Common reasons for chronic inflammation
Many experts now see inflammation as arising from an immune system response that’s out of control. When you catch a cold or sprain your ankle, your immune system switches into gear. Infection or injury trigger a chain of events called the inflammatory cascade. The familiar signs of normal inflammation — heat, pain, redness, and swelling — are the first signals that your immune system is being called into action. In a delicate balance of give-and-take, inflammation begins when pro-inflammatory hormones in your body call out for your white blood cells to come and clear out infection and damaged tissue. These agents are matched by equally powerful, closely related anti-inflammatory compounds, which move in once the threat is neutralized to begin the healing process.
Our bodies weren’t designed for a daily barrage of toxins, infectious agents and stress, seen and unseen. This kind of demand requires a lot of support to maintain your immune’s system resilience. Our go-go lifestyle just doesn’t make room unless we pay attention to everything: what we breathe, eat, drink and absorb and feel. It all has a pro- or anti-inflammatory effect, and for most of us, the factors are skewed toward inflammation.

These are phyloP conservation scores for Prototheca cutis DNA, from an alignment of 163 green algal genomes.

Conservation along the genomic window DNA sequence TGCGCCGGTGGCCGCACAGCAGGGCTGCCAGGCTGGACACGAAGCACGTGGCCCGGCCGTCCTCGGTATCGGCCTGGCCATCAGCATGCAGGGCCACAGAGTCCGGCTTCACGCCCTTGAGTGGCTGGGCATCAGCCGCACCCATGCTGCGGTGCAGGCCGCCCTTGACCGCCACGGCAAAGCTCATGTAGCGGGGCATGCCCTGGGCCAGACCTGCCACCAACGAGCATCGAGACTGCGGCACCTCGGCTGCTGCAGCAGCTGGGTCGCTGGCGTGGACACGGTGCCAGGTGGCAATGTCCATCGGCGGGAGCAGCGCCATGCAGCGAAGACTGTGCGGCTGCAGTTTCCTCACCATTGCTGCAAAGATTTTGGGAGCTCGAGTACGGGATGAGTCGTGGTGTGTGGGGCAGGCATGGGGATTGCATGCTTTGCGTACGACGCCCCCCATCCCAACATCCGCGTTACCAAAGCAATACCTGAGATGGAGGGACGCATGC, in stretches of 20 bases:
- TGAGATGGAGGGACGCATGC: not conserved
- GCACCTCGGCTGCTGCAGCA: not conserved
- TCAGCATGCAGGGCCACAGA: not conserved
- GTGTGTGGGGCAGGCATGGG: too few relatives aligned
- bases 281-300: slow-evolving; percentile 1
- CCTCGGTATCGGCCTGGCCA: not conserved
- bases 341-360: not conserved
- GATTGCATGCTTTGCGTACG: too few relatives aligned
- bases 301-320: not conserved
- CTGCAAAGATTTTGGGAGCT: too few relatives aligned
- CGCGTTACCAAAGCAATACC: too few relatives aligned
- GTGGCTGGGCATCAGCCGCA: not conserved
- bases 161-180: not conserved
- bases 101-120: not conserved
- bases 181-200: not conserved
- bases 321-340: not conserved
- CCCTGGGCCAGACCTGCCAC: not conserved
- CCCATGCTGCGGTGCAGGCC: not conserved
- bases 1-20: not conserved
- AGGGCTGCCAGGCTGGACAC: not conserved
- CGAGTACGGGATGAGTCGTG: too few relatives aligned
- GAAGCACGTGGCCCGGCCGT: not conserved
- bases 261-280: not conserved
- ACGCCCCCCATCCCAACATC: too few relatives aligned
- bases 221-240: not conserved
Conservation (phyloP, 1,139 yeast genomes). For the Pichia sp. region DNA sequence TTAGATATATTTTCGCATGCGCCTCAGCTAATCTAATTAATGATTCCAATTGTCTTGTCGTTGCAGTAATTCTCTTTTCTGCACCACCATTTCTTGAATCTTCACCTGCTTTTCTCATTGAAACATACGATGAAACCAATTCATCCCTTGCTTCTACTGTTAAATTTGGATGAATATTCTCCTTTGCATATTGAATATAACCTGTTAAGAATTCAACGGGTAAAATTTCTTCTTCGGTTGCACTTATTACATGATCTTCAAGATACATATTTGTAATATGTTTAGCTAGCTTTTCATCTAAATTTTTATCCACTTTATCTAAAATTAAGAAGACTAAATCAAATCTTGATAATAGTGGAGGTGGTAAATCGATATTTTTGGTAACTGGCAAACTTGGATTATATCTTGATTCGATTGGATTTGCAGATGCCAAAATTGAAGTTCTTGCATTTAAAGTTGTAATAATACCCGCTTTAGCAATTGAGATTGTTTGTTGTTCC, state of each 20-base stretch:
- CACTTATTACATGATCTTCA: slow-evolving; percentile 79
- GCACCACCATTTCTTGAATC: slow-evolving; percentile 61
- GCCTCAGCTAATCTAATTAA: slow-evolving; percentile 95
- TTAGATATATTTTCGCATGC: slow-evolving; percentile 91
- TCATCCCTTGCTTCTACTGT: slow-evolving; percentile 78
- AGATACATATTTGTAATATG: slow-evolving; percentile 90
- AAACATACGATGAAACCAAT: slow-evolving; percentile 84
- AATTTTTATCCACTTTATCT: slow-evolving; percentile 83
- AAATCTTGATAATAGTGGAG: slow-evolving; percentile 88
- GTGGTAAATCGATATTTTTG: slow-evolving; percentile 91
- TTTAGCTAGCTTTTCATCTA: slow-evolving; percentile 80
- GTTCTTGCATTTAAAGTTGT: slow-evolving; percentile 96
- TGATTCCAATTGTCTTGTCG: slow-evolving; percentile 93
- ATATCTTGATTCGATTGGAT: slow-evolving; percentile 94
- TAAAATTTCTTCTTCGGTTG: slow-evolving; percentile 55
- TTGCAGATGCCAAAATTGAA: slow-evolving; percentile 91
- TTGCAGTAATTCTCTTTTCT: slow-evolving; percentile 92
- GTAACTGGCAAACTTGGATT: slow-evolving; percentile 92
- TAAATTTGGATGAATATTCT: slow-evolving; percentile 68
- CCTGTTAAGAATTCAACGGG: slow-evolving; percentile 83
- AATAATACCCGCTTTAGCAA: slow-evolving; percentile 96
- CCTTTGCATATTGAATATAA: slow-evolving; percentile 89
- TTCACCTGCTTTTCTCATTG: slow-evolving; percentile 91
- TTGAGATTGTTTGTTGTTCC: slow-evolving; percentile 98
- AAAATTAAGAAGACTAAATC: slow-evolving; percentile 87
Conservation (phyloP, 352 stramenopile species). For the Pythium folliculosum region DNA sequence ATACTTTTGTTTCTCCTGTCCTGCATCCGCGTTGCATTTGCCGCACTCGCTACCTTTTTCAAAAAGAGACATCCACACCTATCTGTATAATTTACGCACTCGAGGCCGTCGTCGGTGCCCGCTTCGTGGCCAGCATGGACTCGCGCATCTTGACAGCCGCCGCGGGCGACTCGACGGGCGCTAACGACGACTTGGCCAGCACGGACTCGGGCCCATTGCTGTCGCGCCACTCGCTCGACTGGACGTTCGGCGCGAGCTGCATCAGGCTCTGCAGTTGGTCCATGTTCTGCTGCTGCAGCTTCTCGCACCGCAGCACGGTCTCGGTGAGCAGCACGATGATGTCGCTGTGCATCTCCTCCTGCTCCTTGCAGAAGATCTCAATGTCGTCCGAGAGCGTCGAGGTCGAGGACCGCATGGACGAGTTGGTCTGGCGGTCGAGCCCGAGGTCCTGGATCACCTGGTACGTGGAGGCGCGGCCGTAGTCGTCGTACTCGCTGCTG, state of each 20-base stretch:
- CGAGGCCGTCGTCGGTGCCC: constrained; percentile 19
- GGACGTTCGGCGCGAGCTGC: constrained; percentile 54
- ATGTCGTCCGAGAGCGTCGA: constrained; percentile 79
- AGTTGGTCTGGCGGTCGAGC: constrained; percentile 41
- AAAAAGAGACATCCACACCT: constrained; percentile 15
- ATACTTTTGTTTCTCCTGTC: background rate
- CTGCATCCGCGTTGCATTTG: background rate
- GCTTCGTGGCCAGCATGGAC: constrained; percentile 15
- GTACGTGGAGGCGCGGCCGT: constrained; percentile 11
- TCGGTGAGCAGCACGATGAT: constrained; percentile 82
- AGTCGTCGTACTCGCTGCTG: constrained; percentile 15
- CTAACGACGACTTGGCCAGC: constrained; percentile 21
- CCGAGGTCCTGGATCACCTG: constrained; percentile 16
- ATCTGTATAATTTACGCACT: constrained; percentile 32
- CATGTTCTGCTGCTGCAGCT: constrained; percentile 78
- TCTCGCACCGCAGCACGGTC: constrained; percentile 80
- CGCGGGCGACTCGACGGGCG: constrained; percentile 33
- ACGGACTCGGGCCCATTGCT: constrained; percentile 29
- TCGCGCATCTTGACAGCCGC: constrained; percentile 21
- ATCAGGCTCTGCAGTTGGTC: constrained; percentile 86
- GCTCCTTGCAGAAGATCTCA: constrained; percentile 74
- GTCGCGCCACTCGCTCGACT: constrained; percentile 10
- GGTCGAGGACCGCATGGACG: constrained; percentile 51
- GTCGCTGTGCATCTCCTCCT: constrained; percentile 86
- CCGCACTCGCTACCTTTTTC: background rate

One thing that’s certain about today’s society is that we appear to be more stressed and depressed than ever. Although the incidence of inflammation and inflammatory disease is rising in all developed countries, it’s important to remember that each of us has an individual response to the stressors in our life. Some of that unique response is determined by genetics. However, much of it is within our control — if we understand how our choices affect our health. You can see that countering chronic inflammation takes a combination approach because it arises from a combination of causes. The good news is that so much of it is in your control.